Showdown set on bid to give U.N. control of Internet
It is expected to be the mother of all cyber diplomatic battles.
When delegates gather in Dubai in December for an obscure U.N. agency meeting, fighting is expected to be intense over proposals to rewrite global telecom rules to effectively give the United Nations control over the Internet.
Russia, China and other countries back a move to place the Internet under the authority of the International Telecommunications Union, a U.N. agency that sets technical standards for global phone calls.
U.S. officials say placing the Internet under U.N. control would undermine the freewheeling nature of cyberspace, which promotes open commerce and free expression, and could give a green light for some countries to crackdown on dissidents.
Observers say a number of authoritarian states will back the move, and that the major Western nations will oppose it, meaning the developing world could make a difference.
“The most likely outcome is a tie, and if that happens there won’t be any dramatic changes, although that could change if the developing countries make a big push,” said James Lewis, director of the Technology and Public Policy Program at the Washington-based Center for Strategic and International Studies.
“But there is a lot of discontent with how the Internet is governed and the U.S. will have to deal with that at some point.”
Lewis said there was still an overwhelming perception that the U.S. owns and manages the Internet. Opponents have a “powerful argument” to create a global authority to manage the Internet, Lewis said, but “we need to find some way to accommodate national laws in a way that doesn't sacrifice human rights.”
Terry Kramer, the special U.S. envoy for the talks, has expressed Washington’s position opposing proposals by Russia, China and others to expand the ITU’s authority to regulate the Internet.
“The Internet has grown precisely because it has not been micro-managed or owned by any government or multinational organization,” Kramer told a recent forum.
“There is no Internet central office. Its openness and decentralization are its strengths.”
The head of the ITU, Hamadoun Toure, said his agency has “the depth of experience that comes from being the world's longest established intergovernmental organization.”
Toure wrote in the British newspaper The Guardian that any change in regulation should “express the common will of ITU’s major stakeholders” and “find win-win solutions that will act as a positive catalyst.”
But Harold Feld of the U.S.-based non-government group Public Knowledge said any new rules could have devastating consequences.
“These proposals, from the Russian Federation and several Arab states, would for the first time explicitly embrace the concept that governments have a right to control online communications and disrupt Internet access services,” Feld said on a blog post.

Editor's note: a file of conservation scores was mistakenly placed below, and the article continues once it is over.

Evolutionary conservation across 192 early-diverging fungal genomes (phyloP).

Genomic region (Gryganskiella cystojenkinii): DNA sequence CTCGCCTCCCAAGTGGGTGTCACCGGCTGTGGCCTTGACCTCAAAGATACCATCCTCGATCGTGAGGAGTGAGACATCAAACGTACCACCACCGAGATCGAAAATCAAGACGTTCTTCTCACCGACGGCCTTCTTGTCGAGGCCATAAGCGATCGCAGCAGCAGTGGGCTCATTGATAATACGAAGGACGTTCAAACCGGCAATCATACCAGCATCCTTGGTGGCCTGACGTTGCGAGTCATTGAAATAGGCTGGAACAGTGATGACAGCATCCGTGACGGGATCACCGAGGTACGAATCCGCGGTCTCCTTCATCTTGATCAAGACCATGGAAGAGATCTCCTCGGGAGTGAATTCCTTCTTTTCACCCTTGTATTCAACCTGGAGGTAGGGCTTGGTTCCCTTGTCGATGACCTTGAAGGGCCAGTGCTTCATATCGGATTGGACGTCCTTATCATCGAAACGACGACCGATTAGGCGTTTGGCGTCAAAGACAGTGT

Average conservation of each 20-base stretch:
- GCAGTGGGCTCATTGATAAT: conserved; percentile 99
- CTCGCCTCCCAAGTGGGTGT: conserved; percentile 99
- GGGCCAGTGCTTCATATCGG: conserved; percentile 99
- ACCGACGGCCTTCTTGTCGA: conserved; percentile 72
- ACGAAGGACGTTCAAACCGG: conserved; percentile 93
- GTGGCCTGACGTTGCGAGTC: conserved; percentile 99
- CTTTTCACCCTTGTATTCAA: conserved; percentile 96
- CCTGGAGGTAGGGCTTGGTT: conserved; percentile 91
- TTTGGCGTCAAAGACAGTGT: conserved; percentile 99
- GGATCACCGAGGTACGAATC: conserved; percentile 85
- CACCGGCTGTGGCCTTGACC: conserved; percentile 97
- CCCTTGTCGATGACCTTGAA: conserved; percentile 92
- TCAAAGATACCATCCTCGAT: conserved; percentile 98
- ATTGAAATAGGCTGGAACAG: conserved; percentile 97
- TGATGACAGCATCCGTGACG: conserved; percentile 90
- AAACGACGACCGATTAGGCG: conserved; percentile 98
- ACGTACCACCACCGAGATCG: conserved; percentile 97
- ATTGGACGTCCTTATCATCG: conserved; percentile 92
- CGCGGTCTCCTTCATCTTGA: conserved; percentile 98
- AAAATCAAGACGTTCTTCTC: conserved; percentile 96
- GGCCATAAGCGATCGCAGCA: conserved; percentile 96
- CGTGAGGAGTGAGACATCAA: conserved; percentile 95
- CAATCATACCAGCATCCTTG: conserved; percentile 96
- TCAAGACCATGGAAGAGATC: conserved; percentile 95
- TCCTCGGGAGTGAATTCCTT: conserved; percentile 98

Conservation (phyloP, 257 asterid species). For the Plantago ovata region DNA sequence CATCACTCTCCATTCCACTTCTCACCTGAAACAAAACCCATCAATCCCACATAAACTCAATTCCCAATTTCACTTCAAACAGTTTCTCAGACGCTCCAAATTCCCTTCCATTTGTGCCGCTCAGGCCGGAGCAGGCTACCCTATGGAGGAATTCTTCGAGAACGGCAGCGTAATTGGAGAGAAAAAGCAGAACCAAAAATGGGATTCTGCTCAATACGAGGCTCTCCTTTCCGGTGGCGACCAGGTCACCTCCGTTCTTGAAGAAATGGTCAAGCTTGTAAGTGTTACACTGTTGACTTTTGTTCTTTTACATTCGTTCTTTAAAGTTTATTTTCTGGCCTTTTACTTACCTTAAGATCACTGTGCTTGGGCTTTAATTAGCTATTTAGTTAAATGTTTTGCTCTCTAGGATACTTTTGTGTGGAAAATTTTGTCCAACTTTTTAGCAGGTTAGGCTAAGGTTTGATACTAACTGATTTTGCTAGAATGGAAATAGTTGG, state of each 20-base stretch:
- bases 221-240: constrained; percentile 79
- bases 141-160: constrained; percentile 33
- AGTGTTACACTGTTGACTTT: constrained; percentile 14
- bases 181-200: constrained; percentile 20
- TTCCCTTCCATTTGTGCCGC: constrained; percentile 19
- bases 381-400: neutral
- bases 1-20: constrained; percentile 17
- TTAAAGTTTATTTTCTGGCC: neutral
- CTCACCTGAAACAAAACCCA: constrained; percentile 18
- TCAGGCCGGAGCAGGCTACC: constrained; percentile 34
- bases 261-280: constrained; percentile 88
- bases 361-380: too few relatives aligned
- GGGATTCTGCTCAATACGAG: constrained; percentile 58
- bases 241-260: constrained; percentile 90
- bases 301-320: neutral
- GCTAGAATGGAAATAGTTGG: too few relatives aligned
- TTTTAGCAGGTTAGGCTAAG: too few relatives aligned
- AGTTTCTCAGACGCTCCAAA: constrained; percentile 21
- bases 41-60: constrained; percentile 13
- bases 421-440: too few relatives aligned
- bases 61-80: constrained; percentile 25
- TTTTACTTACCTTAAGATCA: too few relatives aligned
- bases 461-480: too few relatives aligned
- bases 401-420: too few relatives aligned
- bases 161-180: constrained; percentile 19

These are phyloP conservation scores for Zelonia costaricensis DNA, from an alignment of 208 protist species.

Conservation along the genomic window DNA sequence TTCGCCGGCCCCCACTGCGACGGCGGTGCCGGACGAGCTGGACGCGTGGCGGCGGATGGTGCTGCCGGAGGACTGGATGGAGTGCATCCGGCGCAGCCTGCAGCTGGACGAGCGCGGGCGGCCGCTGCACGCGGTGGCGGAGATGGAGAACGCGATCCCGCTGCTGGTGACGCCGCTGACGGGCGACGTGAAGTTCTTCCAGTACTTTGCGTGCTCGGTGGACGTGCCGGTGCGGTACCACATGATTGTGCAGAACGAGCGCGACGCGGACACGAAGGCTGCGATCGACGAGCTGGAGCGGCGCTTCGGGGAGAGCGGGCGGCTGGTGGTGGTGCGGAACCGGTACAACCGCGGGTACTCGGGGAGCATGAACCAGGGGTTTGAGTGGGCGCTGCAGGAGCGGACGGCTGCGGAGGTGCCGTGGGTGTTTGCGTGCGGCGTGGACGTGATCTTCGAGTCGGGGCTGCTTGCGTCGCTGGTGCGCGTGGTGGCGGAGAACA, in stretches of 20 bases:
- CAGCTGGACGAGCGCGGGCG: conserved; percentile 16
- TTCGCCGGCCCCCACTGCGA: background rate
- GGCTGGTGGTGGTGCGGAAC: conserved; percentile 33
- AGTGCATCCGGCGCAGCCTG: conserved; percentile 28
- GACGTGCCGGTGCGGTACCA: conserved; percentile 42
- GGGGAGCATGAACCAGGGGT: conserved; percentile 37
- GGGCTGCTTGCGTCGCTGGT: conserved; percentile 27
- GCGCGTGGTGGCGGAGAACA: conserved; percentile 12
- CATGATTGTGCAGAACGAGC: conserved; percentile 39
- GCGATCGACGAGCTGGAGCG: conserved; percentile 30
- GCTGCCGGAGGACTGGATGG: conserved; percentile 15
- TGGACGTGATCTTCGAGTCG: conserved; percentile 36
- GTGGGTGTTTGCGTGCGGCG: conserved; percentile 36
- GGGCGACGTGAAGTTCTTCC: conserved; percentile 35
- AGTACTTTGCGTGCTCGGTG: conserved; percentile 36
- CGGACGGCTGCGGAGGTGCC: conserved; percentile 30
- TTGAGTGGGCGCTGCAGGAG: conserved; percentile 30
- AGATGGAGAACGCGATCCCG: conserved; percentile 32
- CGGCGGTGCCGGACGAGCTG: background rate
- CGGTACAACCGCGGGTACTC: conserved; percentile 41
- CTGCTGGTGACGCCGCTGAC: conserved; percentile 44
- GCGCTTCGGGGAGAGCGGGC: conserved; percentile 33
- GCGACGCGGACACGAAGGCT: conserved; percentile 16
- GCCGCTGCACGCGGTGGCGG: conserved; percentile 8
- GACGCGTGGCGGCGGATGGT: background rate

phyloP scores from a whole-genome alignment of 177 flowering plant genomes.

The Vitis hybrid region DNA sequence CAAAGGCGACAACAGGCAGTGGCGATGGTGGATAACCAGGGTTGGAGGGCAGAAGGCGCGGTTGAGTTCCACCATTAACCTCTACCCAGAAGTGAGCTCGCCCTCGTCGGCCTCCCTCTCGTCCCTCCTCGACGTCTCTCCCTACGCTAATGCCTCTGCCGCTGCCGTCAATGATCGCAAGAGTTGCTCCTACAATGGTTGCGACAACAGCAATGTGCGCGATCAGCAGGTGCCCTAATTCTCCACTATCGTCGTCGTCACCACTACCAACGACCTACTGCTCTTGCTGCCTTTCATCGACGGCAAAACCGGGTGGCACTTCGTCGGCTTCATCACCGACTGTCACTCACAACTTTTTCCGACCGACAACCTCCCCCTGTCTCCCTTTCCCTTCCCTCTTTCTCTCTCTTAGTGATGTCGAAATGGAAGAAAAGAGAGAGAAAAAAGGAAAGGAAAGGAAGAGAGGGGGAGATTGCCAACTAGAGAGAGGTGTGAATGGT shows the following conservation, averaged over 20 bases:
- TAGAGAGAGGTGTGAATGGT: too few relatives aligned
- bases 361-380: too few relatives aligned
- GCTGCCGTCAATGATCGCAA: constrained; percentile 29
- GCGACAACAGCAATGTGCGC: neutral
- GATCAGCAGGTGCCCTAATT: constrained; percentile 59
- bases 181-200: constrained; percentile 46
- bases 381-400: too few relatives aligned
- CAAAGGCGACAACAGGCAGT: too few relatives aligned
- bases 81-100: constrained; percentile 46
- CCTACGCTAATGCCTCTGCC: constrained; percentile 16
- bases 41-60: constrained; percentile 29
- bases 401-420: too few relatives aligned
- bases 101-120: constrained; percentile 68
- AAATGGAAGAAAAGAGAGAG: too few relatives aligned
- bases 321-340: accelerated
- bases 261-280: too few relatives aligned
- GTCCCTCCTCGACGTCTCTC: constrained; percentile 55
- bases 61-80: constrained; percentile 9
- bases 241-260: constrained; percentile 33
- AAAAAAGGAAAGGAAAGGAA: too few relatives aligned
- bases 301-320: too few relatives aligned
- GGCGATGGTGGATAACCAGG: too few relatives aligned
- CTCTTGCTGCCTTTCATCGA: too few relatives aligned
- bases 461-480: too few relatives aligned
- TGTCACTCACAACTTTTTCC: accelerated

“This would reverse the trend of the last few years increasingly finding that such actions violate fundamental human rights.”
Paul Rohmeyer, who follows cyber-security at the Stevens Institute of Technology, pointed to a “sense of anxiety” about the meeting in part because of a lack of transparency.
He said it was unclear why the ITU is being considered for a role in the Internet.
“The ITU historically has been a standards-setting body and its roots are in the telecom industry. I'm not familiar with anything they've done that's had an impact on the Internet today,” Rohmeyer told AFP.
And the analyst noted that the significance of extending “governance” of the Internet to the ITU remains unclear.
Some observers point out that the ITU hired a Russian security firm to investigate the Flame virus, which sparked concerns about the dangers in cyberspace and the need for better cyber-security cooperation.
Rohmeyer said it was unclear whether a conspiracy was at hand, but that “the suggestion that the Internet is a dangerous place could be used to justify greater controls.”
Observers are also troubled by a proposal by European telecom operators seeking to shift the cost of communication from the receiving party to the sender. This could mean huge costs for U.S. Internet giants like Facebook and Google.
“This would create a new revenue stream for corrupt, autocratic regimes and raise the cost of accessing international websites and information on the Internet,” said Eli Dourado of George Mason University.
Milton Mueller, a professor of information studies at Syracuse University who specializes in Internet governance, said most of the concerns are being blown out of proportion.
Mueller said the ITU “already recognizes the sovereign right of nations to restrict communications into and out of the country.”
“What gets lost in the confusion over content regulation is that the real motive of most of the reactionary governments is to protect themselves from economic competition caused by telecom liberalization and deregulation, of which the Internet is only one part,” he said.